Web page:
Olives are among the most prised examples of Ibiza’s local produce and they are an essential addition to the table in all the island’s homes and restaurants. Highly nutritious, and with a distinctive taste, they are the quintessential example of Ibizan gastronomy. There are many varieties in Ibiza, depending on the village where they are grown, or the family that prepares them.
Locally grown olives are distinguished by their various colours, black olives are usually drier and sweet tasting, and the green ones are spicier and rather more bitter, with a bite to them. Normally, green olives are flavoured with garlic, parsley, fennel, oregano, rosemary and thyme. All of them are delicious and a snack that everyone enjoys.
Ibizan olives appear on every table alongside an aperitif, together with some good bread and aioli. They are also the prime ingredient in a delicious sauce made with the island’s exquisite olive oil, which has been granted a geographical indication recognised for its excellent quality, and the diverse ways in which it is produced. In most cases, the olives are organically produced. For some time now, Ibizan olive oil has been available all over Spain in selected outlets selling gourmet products.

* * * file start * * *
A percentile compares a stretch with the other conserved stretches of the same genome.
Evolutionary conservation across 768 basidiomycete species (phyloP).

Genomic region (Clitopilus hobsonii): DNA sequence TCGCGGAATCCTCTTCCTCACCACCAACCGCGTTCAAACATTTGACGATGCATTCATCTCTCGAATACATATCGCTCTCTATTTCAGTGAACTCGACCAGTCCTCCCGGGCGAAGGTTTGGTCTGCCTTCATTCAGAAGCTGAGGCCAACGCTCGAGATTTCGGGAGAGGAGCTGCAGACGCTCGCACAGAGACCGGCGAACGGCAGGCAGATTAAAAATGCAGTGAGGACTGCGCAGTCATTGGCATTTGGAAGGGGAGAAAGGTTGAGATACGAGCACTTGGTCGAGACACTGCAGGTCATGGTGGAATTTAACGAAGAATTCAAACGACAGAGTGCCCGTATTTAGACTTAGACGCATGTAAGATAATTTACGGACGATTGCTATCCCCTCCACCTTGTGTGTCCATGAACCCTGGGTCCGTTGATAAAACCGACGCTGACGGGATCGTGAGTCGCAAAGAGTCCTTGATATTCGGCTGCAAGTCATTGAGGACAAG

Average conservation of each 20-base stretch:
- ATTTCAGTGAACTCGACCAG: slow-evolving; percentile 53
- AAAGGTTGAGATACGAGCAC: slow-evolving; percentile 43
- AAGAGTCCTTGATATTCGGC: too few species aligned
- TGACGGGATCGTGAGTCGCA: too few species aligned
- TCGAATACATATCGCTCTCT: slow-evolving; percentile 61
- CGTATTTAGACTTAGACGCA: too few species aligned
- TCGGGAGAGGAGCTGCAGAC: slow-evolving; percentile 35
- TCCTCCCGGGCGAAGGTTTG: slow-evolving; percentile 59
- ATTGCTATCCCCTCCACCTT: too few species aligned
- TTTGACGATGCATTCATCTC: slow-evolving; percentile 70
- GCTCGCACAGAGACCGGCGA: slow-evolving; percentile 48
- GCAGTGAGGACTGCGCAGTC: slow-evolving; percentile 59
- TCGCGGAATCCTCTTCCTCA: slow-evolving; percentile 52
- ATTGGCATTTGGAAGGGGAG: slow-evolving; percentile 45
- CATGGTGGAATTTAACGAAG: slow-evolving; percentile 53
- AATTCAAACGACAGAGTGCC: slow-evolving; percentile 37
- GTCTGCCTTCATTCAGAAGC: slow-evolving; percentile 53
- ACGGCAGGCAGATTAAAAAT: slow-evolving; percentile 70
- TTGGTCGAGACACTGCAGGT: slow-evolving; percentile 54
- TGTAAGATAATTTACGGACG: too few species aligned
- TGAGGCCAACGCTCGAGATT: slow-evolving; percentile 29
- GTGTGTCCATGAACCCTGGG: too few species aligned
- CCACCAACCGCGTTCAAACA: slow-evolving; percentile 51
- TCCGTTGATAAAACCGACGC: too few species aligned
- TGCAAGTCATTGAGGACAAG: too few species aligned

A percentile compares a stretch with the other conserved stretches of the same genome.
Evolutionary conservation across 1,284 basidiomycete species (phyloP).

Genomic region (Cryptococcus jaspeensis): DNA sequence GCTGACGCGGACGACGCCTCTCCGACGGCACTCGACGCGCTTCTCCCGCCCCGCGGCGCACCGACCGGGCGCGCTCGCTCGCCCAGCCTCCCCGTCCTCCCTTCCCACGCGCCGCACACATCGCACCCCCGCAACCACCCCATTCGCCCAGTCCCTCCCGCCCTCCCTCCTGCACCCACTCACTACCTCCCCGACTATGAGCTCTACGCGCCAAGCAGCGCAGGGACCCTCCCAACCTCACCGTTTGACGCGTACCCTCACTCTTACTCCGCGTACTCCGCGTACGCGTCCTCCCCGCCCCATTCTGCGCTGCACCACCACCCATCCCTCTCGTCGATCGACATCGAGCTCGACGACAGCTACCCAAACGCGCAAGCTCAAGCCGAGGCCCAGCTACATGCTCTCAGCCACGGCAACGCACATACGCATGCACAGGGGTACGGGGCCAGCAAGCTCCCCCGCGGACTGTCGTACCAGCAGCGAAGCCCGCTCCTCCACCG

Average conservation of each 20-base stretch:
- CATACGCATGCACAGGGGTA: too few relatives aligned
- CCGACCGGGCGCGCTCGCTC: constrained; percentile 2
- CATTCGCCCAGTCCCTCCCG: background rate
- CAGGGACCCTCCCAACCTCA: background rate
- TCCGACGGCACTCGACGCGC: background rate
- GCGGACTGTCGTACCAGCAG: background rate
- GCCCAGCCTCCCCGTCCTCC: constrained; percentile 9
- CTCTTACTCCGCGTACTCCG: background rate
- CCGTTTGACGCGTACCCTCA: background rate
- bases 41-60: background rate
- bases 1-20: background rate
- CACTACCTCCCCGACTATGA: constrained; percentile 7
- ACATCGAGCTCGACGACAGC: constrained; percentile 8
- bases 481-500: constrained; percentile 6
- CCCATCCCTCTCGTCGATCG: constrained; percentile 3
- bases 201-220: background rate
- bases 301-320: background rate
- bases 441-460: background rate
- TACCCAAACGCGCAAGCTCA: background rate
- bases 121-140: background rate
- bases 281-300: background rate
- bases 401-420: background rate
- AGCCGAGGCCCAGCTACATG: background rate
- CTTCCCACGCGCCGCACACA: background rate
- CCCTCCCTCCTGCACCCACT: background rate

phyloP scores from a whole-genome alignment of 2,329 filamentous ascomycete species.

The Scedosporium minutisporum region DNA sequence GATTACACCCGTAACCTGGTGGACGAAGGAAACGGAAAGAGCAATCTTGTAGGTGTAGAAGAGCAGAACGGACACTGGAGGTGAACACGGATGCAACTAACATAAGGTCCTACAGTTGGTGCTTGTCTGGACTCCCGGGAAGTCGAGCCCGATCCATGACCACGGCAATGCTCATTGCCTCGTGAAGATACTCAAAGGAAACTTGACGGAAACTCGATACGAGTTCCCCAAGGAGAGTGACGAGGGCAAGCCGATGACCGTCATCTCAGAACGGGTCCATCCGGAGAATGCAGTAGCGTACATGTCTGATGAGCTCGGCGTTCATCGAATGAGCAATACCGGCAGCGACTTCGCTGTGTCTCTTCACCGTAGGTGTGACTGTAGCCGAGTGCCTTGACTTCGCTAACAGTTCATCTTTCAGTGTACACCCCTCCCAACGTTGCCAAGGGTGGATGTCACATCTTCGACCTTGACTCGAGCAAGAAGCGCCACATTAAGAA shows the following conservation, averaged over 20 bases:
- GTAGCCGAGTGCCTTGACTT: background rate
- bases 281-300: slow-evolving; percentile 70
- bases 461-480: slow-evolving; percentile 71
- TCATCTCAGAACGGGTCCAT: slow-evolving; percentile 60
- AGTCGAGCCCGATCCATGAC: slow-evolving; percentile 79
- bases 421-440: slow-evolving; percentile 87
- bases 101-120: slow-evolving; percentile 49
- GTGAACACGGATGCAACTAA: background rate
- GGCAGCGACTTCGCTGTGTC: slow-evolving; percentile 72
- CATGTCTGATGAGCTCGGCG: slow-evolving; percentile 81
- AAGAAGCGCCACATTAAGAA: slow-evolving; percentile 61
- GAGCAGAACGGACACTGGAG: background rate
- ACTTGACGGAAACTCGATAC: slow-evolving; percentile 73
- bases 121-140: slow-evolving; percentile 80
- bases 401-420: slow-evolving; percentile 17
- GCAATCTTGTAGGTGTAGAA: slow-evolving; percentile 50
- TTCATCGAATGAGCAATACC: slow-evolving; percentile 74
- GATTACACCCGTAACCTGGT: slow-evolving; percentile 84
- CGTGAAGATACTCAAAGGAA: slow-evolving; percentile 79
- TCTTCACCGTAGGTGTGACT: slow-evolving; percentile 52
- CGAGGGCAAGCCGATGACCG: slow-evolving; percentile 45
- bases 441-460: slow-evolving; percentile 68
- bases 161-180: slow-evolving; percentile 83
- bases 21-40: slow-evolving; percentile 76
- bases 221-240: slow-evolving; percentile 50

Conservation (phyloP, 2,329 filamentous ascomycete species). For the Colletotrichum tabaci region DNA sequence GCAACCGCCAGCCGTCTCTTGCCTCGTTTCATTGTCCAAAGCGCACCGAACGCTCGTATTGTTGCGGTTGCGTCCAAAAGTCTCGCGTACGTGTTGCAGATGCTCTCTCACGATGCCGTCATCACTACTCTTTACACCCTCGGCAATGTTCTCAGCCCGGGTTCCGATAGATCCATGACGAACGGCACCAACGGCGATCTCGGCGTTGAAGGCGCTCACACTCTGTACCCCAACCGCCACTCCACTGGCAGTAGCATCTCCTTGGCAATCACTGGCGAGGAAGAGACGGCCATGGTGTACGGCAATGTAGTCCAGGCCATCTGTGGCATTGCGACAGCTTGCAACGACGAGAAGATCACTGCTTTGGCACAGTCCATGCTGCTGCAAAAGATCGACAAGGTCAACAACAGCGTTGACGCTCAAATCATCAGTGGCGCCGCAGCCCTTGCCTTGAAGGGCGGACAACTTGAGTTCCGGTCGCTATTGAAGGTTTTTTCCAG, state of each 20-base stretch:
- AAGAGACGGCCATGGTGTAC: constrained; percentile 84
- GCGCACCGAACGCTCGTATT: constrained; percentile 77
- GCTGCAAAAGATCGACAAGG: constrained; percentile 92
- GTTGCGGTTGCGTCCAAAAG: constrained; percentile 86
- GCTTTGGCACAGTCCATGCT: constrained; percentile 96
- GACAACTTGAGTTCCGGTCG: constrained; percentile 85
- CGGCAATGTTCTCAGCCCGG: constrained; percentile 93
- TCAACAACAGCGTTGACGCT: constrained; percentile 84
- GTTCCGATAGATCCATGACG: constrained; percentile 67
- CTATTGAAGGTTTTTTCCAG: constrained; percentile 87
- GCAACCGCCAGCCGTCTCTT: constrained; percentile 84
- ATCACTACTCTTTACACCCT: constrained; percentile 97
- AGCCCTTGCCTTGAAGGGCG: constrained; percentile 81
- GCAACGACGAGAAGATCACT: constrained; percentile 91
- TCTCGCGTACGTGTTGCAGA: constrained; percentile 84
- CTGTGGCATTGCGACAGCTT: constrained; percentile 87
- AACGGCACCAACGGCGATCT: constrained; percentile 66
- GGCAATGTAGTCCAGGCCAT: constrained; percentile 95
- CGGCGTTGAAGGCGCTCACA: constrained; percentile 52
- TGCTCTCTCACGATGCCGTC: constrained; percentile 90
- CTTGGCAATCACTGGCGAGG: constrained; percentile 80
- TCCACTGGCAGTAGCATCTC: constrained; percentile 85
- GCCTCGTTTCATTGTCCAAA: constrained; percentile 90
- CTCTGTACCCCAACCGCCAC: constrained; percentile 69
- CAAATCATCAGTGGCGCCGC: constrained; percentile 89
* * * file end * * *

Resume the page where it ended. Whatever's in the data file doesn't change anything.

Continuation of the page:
The first step in preparing the “trencades” olives of Ibiza is to harvest them, which takes place in the autumn. The farmers collect the olives while they are still green and crush them in a mortar (a typical cooking utensil in every Ibizan home) or they simply make a cut in the side of each olive with a knife, which also helps to check that the olive is suitable for keeping, as its flesh will come away from the stone with ease and it will be possible to make a clean cut. Those two indications tell experts whether or not the olives are ready, or if they need to wait a few days more before harvesting.
Once harvested, the olives are then washed and placed in a recipient, preferably made of glass, which is filled with water, and they are left to soak for a week, stirring and changing the water a couple of times a day so that they release their bitter taste. Following the soaking they are then placed in another recipient and lemon leaves, chunks of green lemons including their skin, bay leaves and bunches of fennel are mixed in, having been previously crushed in a wooden mortar.
The final step is to add salt and water brine, in a proportion of one kilo of salt to every nine litres of water, and they are placed in a closed container where they should be left to macerate for at least four months.